Does the Aquilo Work for Bowl Riding?
The answer to this question depends on your skill level. If you’re an intermediate to advanced rider, I would say the Aquilo works well for bowl riding. However, if you’re a beginner to bowl riding, I would recommend something a little more stable, like the Carver CX.
For a more detailed analysis, see my article, “What are the Best Surfskates for Bowl Riding?“
Is the Aquilo Good for Cross-Stepping?
Although I’m not a cross-stepper, I can tell you that the Aquilo works well for it for two reasons: 1) it’s relatively stable, and 2) it only offsets your wheelbase by 1″. So on the Aquilo you can more easily stand further out on the nose than you can on the YOW Meraki or Smoothstar Thruster.
Is the Aquilo Safe for Riding Downhill?
My experience is that the Aquilo feels stable and safe for riding downhill at speeds safe for a surfskate truck.
- The Aquilo is a fantastic-feeling surfskate truck. It feels very smooth, loose, and fluid and it’s a pleasure to ride.
- The relatively low rail-to-rail lean makes it stable for beginners.
- It is very stable, which makes it great for beginners.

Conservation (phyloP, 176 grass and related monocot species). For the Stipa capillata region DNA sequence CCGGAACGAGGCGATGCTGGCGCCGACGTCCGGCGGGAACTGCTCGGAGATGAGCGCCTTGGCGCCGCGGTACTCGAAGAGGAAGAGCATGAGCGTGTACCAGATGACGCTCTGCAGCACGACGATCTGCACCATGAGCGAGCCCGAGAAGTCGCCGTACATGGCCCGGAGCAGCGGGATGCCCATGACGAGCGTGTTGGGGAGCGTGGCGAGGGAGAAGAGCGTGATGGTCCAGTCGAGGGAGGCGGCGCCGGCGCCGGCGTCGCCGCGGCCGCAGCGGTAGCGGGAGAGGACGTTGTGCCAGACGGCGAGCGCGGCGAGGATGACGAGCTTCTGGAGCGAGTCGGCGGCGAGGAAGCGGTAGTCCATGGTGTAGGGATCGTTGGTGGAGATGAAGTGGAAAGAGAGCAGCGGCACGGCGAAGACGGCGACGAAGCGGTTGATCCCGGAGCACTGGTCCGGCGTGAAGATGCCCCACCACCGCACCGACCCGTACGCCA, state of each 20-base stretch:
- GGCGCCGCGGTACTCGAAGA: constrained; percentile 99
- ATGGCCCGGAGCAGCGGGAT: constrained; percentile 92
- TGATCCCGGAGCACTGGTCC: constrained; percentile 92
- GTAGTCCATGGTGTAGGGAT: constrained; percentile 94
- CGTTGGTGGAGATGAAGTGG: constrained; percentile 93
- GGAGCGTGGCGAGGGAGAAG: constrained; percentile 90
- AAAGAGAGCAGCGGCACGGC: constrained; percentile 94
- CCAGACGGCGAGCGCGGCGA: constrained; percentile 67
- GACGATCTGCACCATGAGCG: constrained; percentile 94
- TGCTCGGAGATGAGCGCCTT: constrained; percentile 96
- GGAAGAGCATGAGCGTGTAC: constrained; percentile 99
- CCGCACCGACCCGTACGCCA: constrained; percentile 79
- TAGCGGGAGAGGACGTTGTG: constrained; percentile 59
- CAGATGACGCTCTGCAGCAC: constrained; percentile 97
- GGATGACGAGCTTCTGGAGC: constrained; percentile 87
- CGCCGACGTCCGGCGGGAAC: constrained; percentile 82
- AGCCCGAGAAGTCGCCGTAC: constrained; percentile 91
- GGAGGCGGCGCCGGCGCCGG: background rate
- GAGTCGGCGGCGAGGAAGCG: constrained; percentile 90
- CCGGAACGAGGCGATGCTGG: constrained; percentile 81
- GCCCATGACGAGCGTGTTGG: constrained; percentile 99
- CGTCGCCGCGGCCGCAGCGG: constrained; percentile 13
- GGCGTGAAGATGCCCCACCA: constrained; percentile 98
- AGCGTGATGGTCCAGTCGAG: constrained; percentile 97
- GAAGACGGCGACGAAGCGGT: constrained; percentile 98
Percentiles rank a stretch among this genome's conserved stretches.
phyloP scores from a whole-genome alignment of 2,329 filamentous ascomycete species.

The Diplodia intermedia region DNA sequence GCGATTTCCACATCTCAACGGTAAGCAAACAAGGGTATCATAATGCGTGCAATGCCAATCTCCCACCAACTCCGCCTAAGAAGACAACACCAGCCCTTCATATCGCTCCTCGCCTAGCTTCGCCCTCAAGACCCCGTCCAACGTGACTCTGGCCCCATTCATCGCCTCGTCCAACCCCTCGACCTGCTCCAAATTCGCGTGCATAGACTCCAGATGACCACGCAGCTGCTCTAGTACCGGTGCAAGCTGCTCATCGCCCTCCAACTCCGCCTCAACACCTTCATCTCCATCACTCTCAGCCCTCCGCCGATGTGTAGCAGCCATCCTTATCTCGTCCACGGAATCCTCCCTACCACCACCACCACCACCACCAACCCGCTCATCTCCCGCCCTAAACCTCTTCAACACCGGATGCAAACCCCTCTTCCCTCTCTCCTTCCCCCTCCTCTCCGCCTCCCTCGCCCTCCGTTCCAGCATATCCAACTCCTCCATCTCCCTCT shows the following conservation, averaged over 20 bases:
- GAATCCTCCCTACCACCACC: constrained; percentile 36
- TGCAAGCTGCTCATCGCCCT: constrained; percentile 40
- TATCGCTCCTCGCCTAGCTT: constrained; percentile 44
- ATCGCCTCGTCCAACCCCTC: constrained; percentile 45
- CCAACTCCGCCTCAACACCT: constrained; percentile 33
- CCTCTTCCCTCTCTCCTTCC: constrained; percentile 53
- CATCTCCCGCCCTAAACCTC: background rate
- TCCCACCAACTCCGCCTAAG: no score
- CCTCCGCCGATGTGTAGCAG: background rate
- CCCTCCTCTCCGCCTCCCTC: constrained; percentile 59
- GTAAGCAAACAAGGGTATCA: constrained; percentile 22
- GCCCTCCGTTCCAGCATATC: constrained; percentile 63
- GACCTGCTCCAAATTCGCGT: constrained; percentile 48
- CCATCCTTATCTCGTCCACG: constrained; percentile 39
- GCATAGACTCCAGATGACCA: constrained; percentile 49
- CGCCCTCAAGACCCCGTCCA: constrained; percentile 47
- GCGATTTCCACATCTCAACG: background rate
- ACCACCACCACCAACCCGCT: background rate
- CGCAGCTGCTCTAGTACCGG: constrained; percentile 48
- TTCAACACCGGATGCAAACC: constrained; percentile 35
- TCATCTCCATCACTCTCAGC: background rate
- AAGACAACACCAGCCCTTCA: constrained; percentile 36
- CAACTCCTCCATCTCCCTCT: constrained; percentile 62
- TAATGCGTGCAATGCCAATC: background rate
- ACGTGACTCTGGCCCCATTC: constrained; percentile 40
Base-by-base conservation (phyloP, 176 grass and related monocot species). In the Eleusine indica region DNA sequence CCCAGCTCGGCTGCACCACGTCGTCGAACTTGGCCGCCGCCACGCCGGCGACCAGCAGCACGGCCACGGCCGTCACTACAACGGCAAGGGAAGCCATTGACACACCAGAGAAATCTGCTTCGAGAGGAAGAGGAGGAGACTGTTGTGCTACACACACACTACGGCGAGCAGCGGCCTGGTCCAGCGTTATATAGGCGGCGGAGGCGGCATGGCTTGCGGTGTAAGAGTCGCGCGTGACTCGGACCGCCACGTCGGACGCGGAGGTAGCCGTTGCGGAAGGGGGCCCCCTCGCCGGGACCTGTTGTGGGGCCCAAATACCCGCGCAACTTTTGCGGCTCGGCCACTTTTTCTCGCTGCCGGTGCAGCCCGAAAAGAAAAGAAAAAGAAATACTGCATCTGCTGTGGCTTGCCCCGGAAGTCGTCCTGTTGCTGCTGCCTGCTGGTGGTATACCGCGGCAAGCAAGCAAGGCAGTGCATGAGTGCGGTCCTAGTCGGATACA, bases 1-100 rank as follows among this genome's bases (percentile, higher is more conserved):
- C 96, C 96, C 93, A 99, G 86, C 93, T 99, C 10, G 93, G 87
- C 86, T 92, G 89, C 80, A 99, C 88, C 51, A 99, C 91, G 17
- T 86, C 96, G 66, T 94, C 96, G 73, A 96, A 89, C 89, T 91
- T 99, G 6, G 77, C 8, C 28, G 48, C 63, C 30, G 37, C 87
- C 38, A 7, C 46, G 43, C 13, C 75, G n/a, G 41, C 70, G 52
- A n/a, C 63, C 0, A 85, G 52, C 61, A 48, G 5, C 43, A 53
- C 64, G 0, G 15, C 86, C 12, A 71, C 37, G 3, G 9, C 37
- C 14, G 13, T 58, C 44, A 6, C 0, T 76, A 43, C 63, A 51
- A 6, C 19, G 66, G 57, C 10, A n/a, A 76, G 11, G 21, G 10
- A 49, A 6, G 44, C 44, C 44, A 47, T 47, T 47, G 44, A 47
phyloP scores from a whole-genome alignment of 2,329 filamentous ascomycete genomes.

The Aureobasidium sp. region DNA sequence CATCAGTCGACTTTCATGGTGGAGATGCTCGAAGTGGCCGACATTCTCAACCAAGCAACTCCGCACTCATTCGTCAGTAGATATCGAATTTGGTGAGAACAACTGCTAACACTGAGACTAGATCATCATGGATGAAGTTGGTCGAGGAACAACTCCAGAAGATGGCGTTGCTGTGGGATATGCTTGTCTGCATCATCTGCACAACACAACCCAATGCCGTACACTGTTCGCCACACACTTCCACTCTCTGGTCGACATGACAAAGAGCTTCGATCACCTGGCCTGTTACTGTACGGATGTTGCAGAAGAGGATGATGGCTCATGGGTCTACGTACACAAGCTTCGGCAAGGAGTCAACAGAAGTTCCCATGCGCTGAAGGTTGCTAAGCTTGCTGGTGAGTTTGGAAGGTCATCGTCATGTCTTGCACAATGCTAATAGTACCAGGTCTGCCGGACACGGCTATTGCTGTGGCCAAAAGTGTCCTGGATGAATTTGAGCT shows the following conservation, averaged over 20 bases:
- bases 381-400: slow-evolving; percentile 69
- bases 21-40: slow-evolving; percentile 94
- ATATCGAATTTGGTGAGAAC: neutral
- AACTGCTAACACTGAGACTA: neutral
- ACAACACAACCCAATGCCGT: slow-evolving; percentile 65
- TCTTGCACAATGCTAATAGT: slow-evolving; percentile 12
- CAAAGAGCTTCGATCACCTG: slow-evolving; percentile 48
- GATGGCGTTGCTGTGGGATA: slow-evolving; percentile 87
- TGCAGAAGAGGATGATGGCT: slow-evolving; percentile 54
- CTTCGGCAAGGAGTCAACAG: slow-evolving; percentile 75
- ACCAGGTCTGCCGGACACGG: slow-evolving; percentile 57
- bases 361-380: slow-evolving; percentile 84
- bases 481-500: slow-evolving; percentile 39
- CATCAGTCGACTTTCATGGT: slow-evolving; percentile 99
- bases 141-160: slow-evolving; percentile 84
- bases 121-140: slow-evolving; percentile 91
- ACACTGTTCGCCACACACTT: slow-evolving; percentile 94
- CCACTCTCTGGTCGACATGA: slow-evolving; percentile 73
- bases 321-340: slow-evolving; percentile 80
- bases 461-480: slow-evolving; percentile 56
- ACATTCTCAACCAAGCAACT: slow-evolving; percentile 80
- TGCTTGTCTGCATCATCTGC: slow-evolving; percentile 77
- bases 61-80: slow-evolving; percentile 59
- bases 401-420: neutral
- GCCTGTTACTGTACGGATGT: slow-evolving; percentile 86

- You only lose one inch of wheelbase on the Aquilo surfskate truck, as compared to 1.5″ on the Smoothstar Thruster D, 1.75″ on the Yow Meraki, and 4″ on the Smoothstar Thruster. This means that you can have shorter decks on the Aquilo than you need on either a Yow Meraki or a Smoothstar Thruster, which makes your setups smaller, lighter, and more nimble.
- Aquilo sells the trucks separately, which I really like because not all companies do that. That makes it a great option for customizers.
- They have a surfskate customization process on their website.
- I’m personally not a huge fan of the comparatively low rail-to-rail lean. That’s purely personal preference. I prefer the deeper rail-to-rail lean on the Yow Meraki, the Carver C7, or a Carver CX. But if you like the Smoothstar Thruster over the Yow Meraki, then you might like the Aquilo, too.
- The Aquilo surfskate truck is heavy. Of my list of the best surfskates, the three heaviest, and the only ones that are over two pounds, are the SpiceSkate SpicePilot, the Waterborne Surf Adapter, and the Aquilo. I find that limits your versatility when you have that much weight on the front of your board. But that’s a non-issue if you’re using the Aquilo as a pure surf trainer.
- Although I think the Aquilo surfskate truck is fantastic, I think their component parts could use some work. So I’m not a big fan of their complete system.